This cause is factually distinguishable from Vansickle. In Vansickle, the plaintiff was not involved directly in the accident. Here, although the husband is suing for emotional damages caused by seeing his wife fatally injured in the accident with the driver, the husband was a direct victim — he was a part of the accident which caused his mental suffering. The driver ran into the husband and his wife who were holding hands. When the couple's hands were torn asunder by the impact of the accident, the driver severed their thirty-eight year marriage. The husband was hit and knocked back from the truck and his wife was trapped under the vehicle and dragged sixty feet. Although the husband's physical injuries were minor, there is no question that he was exposed to fear and bodily harm by the driver's negligence. The husband is a direct victim who was injured in the same accident which gave rise to his emotional suffering. Another factual distinction is that in Vansickle, the plaintiff did not view the accidental shooting. The only injuries he suffered arose from learning of the incident after the fact. This husband not only saw his wife's injuries and her suffering, he was on the scene and directly involved in the impact which caused his alleged mental anguish. Finally, there was neither a close personal relationship nor a familial relationship between the plaintiff and the defendant in Vansickle. This husband of almost four decades directly witnessed an incident which eventuated in his wife's death.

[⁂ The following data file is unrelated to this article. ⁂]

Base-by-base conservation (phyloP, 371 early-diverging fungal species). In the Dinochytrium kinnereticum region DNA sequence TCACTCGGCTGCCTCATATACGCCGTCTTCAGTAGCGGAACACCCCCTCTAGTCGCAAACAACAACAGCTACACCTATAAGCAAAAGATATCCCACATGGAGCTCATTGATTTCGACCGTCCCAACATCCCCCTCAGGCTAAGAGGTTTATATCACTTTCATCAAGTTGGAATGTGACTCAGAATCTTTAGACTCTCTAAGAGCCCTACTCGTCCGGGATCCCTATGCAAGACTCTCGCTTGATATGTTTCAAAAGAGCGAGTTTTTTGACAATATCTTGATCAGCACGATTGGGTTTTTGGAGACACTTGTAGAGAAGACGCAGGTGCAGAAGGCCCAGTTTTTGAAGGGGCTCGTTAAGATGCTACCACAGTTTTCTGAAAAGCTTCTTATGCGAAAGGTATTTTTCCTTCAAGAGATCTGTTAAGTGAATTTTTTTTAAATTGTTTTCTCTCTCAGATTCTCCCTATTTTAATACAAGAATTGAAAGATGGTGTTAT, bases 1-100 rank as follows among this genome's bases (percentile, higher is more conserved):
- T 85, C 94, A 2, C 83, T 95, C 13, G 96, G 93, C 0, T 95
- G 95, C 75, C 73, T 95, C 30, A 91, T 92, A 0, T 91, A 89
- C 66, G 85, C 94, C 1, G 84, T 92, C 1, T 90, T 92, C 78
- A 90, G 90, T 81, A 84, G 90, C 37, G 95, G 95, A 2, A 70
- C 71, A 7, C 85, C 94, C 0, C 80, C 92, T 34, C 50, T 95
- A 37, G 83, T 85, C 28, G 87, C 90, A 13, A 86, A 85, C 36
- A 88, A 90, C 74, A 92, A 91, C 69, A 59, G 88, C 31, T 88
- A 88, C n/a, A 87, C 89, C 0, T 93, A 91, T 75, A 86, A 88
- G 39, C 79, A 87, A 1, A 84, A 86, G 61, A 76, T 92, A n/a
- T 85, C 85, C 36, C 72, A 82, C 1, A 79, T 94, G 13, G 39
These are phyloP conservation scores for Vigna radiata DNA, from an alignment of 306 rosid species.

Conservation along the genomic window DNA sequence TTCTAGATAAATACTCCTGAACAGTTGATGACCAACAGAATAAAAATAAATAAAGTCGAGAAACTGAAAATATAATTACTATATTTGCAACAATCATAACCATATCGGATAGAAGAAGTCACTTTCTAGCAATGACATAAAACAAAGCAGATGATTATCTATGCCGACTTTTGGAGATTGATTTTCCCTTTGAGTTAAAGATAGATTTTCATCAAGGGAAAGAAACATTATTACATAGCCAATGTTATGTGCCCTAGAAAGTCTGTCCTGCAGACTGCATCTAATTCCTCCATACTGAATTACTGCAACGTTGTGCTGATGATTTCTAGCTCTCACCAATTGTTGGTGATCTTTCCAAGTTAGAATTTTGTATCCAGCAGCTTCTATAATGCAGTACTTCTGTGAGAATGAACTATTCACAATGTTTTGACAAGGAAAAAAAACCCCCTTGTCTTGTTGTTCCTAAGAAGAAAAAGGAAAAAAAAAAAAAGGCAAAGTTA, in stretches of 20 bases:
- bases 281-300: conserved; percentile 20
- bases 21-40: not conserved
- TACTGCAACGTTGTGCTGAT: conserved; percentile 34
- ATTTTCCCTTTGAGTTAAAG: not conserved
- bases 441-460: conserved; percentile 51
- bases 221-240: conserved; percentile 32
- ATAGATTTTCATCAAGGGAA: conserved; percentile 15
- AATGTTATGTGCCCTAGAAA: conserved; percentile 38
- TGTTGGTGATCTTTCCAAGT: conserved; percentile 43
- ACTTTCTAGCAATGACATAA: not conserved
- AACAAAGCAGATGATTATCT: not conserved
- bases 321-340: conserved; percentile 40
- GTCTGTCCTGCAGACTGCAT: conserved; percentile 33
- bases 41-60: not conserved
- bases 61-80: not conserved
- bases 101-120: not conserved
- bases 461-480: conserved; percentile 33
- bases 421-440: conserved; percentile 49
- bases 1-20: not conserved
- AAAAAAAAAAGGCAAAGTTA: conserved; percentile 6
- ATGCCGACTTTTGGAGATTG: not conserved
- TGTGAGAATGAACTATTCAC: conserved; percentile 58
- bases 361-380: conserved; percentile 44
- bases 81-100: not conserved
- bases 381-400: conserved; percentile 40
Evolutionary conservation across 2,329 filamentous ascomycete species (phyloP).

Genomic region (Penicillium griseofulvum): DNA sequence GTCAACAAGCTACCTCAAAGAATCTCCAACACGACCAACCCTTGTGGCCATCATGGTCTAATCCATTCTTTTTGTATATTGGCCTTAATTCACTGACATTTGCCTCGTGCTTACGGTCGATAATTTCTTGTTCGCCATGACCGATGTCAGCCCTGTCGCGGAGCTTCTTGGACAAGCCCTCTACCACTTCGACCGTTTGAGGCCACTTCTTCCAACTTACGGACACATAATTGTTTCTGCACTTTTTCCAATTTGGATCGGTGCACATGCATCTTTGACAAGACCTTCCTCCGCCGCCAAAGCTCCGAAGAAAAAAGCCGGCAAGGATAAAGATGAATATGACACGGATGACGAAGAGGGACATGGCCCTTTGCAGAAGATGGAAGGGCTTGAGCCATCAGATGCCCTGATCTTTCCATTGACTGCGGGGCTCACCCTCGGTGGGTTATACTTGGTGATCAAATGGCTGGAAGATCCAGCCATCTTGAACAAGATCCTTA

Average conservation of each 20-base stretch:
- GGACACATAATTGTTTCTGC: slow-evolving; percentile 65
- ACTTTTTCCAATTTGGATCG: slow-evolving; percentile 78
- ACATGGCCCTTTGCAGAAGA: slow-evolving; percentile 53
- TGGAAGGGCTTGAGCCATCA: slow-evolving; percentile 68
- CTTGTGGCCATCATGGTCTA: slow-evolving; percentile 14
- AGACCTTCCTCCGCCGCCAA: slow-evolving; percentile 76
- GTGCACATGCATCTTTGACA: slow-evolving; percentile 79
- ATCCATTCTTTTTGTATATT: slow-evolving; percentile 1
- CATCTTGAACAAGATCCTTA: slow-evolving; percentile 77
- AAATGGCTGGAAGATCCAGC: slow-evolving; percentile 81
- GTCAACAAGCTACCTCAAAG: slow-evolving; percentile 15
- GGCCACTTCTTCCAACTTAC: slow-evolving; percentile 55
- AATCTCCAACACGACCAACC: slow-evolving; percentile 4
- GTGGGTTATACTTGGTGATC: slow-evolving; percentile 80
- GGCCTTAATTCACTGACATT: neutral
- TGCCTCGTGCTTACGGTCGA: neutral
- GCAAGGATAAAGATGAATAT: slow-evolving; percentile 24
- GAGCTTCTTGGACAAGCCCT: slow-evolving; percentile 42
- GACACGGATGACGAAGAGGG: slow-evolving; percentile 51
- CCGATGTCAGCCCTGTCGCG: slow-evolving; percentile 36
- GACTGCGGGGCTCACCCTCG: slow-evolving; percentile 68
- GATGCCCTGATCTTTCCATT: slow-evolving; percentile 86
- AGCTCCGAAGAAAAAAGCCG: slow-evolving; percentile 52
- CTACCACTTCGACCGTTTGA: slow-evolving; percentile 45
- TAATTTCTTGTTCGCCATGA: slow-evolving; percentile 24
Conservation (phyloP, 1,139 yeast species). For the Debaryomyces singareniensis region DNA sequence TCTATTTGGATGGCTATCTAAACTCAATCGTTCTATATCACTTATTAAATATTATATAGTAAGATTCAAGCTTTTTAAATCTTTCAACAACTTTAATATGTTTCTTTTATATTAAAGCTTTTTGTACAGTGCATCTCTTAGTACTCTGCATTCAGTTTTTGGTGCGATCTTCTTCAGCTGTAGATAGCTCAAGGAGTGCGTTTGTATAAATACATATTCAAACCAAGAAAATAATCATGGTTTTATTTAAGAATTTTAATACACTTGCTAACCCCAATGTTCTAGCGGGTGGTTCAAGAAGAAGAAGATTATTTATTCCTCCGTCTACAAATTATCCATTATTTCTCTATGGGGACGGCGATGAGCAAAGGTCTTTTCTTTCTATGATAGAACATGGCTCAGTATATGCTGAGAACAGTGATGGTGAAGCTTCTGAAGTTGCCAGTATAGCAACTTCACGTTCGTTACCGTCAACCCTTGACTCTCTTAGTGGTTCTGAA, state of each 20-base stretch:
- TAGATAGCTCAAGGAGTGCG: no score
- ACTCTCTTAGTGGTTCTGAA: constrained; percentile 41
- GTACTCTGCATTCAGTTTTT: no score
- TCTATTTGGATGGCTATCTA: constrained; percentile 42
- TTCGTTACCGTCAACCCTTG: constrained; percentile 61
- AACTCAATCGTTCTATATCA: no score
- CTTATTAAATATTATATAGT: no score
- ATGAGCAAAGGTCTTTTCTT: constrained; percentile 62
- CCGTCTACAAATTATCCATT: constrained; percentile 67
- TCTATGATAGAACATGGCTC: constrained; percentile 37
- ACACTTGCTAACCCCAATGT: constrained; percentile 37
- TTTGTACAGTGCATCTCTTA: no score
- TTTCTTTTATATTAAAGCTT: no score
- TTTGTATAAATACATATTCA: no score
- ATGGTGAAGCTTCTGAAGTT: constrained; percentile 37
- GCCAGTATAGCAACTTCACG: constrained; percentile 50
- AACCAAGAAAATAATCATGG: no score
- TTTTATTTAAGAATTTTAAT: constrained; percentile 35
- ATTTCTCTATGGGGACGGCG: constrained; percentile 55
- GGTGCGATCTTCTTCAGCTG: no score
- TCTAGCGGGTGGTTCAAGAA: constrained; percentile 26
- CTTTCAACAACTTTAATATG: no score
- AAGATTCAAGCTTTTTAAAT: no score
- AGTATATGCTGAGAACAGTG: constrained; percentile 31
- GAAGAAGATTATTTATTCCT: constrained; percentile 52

The only issue upon which the driver and the insurer sought summary judgment related to the husband's emotional injuries. Before trial, the driver and the insurer admitted liability for Kraszewski's injuries. The jury was instructed on the elements to consider in fixing the damages for the husband's personal injuries, including his past physical and mental pain and suffering. The jury found in favor of the husband, but it did not award him any money damages.